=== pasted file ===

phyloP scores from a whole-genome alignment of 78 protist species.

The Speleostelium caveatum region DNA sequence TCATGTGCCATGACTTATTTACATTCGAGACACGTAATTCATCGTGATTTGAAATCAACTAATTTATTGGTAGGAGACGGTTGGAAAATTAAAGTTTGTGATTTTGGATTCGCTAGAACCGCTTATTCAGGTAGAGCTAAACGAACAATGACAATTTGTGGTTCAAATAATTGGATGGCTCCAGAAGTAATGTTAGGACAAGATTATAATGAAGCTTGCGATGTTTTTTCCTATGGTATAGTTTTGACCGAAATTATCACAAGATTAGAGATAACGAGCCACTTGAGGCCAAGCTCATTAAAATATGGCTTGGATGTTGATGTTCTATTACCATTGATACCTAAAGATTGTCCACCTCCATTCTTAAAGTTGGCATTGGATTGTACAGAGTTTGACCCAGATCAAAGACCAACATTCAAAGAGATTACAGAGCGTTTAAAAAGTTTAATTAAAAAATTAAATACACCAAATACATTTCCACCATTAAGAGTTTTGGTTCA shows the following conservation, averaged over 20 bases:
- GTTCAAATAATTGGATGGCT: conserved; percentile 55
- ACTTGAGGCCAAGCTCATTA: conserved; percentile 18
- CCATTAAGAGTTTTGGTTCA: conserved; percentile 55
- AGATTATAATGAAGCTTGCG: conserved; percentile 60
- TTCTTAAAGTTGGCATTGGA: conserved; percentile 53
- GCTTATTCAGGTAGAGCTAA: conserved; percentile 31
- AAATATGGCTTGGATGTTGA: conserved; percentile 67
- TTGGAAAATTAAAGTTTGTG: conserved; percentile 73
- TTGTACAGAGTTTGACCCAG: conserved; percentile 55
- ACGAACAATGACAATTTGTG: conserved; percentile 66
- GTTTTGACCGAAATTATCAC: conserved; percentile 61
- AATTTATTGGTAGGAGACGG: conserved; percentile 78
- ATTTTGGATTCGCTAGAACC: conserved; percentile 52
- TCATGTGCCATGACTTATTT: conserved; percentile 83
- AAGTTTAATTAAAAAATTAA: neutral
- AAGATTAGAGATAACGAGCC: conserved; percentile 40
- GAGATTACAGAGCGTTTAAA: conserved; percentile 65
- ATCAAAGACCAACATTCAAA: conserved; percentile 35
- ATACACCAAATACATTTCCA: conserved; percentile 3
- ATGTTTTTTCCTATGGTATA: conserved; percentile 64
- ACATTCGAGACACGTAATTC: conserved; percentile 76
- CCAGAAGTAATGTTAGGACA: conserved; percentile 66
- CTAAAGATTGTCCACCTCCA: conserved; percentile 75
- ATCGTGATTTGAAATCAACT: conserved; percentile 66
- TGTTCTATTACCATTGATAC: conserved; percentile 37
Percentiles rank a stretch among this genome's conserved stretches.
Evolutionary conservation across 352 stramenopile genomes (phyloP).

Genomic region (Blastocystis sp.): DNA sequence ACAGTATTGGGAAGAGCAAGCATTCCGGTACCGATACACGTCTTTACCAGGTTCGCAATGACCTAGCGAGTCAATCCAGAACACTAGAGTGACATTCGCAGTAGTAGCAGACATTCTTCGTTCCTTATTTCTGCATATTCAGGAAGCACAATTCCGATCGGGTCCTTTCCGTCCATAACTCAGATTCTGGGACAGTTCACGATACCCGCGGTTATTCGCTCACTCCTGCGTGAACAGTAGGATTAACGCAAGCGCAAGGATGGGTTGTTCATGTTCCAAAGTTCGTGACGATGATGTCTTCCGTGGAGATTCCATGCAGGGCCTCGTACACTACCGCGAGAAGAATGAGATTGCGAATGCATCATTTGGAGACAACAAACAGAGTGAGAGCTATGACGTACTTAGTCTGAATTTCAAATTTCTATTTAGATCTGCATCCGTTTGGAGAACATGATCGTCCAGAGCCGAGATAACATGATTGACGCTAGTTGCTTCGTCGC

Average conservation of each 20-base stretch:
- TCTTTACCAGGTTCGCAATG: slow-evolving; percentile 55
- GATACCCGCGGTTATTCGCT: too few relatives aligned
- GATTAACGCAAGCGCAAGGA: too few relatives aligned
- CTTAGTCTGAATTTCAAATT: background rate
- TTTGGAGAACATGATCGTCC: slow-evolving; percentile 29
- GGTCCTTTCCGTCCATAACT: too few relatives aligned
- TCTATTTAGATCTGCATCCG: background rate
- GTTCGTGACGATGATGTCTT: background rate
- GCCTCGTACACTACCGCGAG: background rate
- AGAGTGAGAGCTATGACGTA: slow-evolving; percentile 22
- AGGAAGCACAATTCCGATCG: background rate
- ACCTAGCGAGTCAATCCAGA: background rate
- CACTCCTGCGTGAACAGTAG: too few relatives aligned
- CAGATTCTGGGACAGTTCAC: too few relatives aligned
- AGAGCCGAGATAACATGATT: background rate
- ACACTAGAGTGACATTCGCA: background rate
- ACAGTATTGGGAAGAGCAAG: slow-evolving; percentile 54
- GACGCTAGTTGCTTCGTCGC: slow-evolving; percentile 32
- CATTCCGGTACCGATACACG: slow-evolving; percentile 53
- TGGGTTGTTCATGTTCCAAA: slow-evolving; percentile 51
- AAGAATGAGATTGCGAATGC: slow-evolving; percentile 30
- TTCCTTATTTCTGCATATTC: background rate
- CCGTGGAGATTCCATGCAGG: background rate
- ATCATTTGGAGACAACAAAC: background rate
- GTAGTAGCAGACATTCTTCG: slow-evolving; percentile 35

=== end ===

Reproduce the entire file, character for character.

phyloP scores from a whole-genome alignment of 78 protist species.

The Speleostelium caveatum region DNA sequence TCATGTGCCATGACTTATTTACATTCGAGACACGTAATTCATCGTGATTTGAAATCAACTAATTTATTGGTAGGAGACGGTTGGAAAATTAAAGTTTGTGATTTTGGATTCGCTAGAACCGCTTATTCAGGTAGAGCTAAACGAACAATGACAATTTGTGGTTCAAATAATTGGATGGCTCCAGAAGTAATGTTAGGACAAGATTATAATGAAGCTTGCGATGTTTTTTCCTATGGTATAGTTTTGACCGAAATTATCACAAGATTAGAGATAACGAGCCACTTGAGGCCAAGCTCATTAAAATATGGCTTGGATGTTGATGTTCTATTACCATTGATACCTAAAGATTGTCCACCTCCATTCTTAAAGTTGGCATTGGATTGTACAGAGTTTGACCCAGATCAAAGACCAACATTCAAAGAGATTACAGAGCGTTTAAAAAGTTTAATTAAAAAATTAAATACACCAAATACATTTCCACCATTAAGAGTTTTGGTTCA shows the following conservation, averaged over 20 bases:
- GTTCAAATAATTGGATGGCT: conserved; percentile 55
- ACTTGAGGCCAAGCTCATTA: conserved; percentile 18
- CCATTAAGAGTTTTGGTTCA: conserved; percentile 55
- AGATTATAATGAAGCTTGCG: conserved; percentile 60
- TTCTTAAAGTTGGCATTGGA: conserved; percentile 53
- GCTTATTCAGGTAGAGCTAA: conserved; percentile 31
- AAATATGGCTTGGATGTTGA: conserved; percentile 67
- TTGGAAAATTAAAGTTTGTG: conserved; percentile 73
- TTGTACAGAGTTTGACCCAG: conserved; percentile 55
- ACGAACAATGACAATTTGTG: conserved; percentile 66
- GTTTTGACCGAAATTATCAC: conserved; percentile 61
- AATTTATTGGTAGGAGACGG: conserved; percentile 78
- ATTTTGGATTCGCTAGAACC: conserved; percentile 52
- TCATGTGCCATGACTTATTT: conserved; percentile 83
- AAGTTTAATTAAAAAATTAA: neutral
- AAGATTAGAGATAACGAGCC: conserved; percentile 40
- GAGATTACAGAGCGTTTAAA: conserved; percentile 65
- ATCAAAGACCAACATTCAAA: conserved; percentile 35
- ATACACCAAATACATTTCCA: conserved; percentile 3
- ATGTTTTTTCCTATGGTATA: conserved; percentile 64
- ACATTCGAGACACGTAATTC: conserved; percentile 76
- CCAGAAGTAATGTTAGGACA: conserved; percentile 66
- CTAAAGATTGTCCACCTCCA: conserved; percentile 75
- ATCGTGATTTGAAATCAACT: conserved; percentile 66
- TGTTCTATTACCATTGATAC: conserved; percentile 37
Percentiles rank a stretch among this genome's conserved stretches.
Evolutionary conservation across 352 stramenopile genomes (phyloP).

Genomic region (Blastocystis sp.): DNA sequence ACAGTATTGGGAAGAGCAAGCATTCCGGTACCGATACACGTCTTTACCAGGTTCGCAATGACCTAGCGAGTCAATCCAGAACACTAGAGTGACATTCGCAGTAGTAGCAGACATTCTTCGTTCCTTATTTCTGCATATTCAGGAAGCACAATTCCGATCGGGTCCTTTCCGTCCATAACTCAGATTCTGGGACAGTTCACGATACCCGCGGTTATTCGCTCACTCCTGCGTGAACAGTAGGATTAACGCAAGCGCAAGGATGGGTTGTTCATGTTCCAAAGTTCGTGACGATGATGTCTTCCGTGGAGATTCCATGCAGGGCCTCGTACACTACCGCGAGAAGAATGAGATTGCGAATGCATCATTTGGAGACAACAAACAGAGTGAGAGCTATGACGTACTTAGTCTGAATTTCAAATTTCTATTTAGATCTGCATCCGTTTGGAGAACATGATCGTCCAGAGCCGAGATAACATGATTGACGCTAGTTGCTTCGTCGC

Average conservation of each 20-base stretch:
- TCTTTACCAGGTTCGCAATG: slow-evolving; percentile 55
- GATACCCGCGGTTATTCGCT: too few relatives aligned
- GATTAACGCAAGCGCAAGGA: too few relatives aligned
- CTTAGTCTGAATTTCAAATT: background rate
- TTTGGAGAACATGATCGTCC: slow-evolving; percentile 29
- GGTCCTTTCCGTCCATAACT: too few relatives aligned
- TCTATTTAGATCTGCATCCG: background rate
- GTTCGTGACGATGATGTCTT: background rate
- GCCTCGTACACTACCGCGAG: background rate
- AGAGTGAGAGCTATGACGTA: slow-evolving; percentile 22
- AGGAAGCACAATTCCGATCG: background rate
- ACCTAGCGAGTCAATCCAGA: background rate
- CACTCCTGCGTGAACAGTAG: too few relatives aligned
- CAGATTCTGGGACAGTTCAC: too few relatives aligned
- AGAGCCGAGATAACATGATT: background rate
- ACACTAGAGTGACATTCGCA: background rate
- ACAGTATTGGGAAGAGCAAG: slow-evolving; percentile 54
- GACGCTAGTTGCTTCGTCGC: slow-evolving; percentile 32
- CATTCCGGTACCGATACACG: slow-evolving; percentile 53
- TGGGTTGTTCATGTTCCAAA: slow-evolving; percentile 51
- AAGAATGAGATTGCGAATGC: slow-evolving; percentile 30
- TTCCTTATTTCTGCATATTC: background rate
- CCGTGGAGATTCCATGCAGG: background rate
- ATCATTTGGAGACAACAAAC: background rate
- GTAGTAGCAGACATTCTTCG: slow-evolving; percentile 35